We need him in imputado, juzgado, condenado…and then, maybe then silenciado.

    the problem is not chavez btw. Is the something-for-nothing attitude Venezuelans have. Until the shit hits the fan, deeply and we are able to see our responsability in all this mess, we wont as a society get any better…

    Saludos,
    LuisF

  16. Kepler Says:

    Miguel,

    I think we need to distribute copies of this…through Venezuela’s bus stations and public hospitals where the poor are, the 80% without internet accesss

  17. Juan Says:

    Just another Chavez insult to Venezuelans in general, I want him in a coffin ASAP

  18. Megaescualidus Says:

    I can (and I have for years now, since ’99) summarize it very simply: Chavez = “vende patria” (translation: will sell even his mom if that’s what it takes in order to stay in power). BTW, not too different from his “uncle” Fidel, who has pushed aside daughter(s), family, etc., who have dared to go against him.

  19. Neat Says:

    “Government debt basically comes in two forms: debt that is issued by a government and priced in its domestic currency, and debt that is issued by a government, but priced in another nation’s currency. Collectively, these debts are what analysts refer to as the total debt of a nation, or sovereign debt. In their informative book, This Time Is Different, authors Carmen Reinhart and Kenneth Rogoff culled centuries of historical data to show that when debt reaches 90% of a nation’s GDP, a warning signal should sound among investors, citizens and governments. (In Greece, for instance, that figure is now north of 100%.)”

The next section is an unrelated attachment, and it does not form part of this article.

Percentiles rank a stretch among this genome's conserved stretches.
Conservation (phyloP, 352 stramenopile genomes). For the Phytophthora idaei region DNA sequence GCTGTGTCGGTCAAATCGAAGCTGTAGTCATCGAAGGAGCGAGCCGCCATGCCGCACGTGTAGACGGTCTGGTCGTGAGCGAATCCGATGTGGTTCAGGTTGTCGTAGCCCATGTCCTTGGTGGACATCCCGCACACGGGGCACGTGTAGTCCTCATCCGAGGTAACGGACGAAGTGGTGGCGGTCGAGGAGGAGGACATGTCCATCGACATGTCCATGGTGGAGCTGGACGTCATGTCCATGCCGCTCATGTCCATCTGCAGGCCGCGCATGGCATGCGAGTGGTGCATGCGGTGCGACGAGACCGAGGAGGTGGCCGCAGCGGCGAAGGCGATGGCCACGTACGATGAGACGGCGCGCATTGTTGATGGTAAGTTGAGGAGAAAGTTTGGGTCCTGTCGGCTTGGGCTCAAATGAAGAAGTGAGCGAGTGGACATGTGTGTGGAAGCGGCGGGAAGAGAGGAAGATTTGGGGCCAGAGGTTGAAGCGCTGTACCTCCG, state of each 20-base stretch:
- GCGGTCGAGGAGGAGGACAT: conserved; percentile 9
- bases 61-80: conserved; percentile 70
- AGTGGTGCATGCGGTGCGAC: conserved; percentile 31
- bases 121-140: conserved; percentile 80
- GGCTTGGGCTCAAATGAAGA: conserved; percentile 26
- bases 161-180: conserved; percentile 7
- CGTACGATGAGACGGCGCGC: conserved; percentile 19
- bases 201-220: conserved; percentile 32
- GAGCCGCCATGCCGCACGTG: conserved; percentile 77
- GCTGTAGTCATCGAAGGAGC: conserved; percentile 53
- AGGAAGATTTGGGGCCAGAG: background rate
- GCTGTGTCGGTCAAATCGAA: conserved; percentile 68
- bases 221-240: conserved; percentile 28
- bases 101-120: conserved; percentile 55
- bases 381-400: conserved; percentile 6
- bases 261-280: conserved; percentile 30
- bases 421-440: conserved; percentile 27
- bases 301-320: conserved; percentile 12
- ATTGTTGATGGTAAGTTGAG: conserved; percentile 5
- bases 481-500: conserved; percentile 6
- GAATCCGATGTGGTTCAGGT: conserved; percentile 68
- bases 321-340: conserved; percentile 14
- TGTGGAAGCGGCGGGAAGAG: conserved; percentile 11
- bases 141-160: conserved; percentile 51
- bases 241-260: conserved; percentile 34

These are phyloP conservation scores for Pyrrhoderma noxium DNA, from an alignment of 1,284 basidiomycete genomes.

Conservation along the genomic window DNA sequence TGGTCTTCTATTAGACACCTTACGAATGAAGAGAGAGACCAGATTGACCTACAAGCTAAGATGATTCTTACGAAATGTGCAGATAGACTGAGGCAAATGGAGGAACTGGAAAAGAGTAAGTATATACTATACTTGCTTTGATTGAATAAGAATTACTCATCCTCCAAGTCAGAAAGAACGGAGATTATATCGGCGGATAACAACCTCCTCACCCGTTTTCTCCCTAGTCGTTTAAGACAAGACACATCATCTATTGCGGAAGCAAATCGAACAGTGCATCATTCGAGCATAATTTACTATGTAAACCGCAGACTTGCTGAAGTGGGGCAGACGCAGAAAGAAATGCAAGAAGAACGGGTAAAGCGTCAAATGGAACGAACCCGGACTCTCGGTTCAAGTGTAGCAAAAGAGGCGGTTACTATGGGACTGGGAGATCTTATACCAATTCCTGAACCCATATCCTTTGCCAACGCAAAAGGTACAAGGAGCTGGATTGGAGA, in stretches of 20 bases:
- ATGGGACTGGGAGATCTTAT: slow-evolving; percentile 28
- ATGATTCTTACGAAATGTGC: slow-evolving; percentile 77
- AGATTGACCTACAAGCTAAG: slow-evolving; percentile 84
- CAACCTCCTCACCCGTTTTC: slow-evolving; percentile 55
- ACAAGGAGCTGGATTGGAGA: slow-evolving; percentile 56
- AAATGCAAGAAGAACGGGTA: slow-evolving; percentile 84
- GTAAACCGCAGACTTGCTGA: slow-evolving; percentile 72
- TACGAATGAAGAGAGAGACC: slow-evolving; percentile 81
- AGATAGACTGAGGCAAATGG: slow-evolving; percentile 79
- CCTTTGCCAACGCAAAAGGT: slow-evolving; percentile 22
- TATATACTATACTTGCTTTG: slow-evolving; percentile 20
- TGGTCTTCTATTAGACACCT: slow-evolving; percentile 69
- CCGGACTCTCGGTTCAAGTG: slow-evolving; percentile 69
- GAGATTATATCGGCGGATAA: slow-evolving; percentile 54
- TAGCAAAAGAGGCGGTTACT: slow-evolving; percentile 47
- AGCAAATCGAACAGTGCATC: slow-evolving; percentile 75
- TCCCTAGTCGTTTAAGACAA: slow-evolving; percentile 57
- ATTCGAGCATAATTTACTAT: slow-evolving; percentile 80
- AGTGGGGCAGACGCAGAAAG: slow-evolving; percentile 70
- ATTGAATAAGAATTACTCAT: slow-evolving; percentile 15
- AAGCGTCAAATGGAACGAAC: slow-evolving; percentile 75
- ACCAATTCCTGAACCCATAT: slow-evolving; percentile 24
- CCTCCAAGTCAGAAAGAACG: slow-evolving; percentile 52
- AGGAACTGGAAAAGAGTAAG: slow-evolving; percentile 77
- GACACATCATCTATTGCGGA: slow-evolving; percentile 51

This appeared on CNN’s web (http://money.cnn.com/2010/03/08/news/international/next_greece.fortune/index.htm?postversion=2010030815) and graph showing CDS metric (“metric to compare is the price of credit default swaps (CDS) for a number of major European nations. A credit default swap is the insurance a lender buys against potential default. The lender will pay a certain percentage of the debt to insure against its default.”)

    Shows that Venezuela after Argentina is second economy with highest CDS spread over a 5 years period.

    “Countries don’t go out of business.” That may be true, but countries with too much debt running large deficits certainly do default.

  20. island canuck Says:

    As we sit here in Margarita in the dark 3 times a week (for now) knowing that we have sufficient power supply & then read something like this makes me madder & madder.

    Why can’t we get together & get rid of this AH!

    Yesterday, in addition, it was water.
    We haven’t received any water in 2 weeks while streets on both sides of us had plenty.

    Well it turns out that the “llavero” was being paid by the water truck drivers to keep the street without water due to the number of posadas on the street & the fact that they are getting BsF.200+ for 8.000 litres of dirty water. The neighbors got together & we opened the tap for the street & now my tanks are full again.

    It just never stops.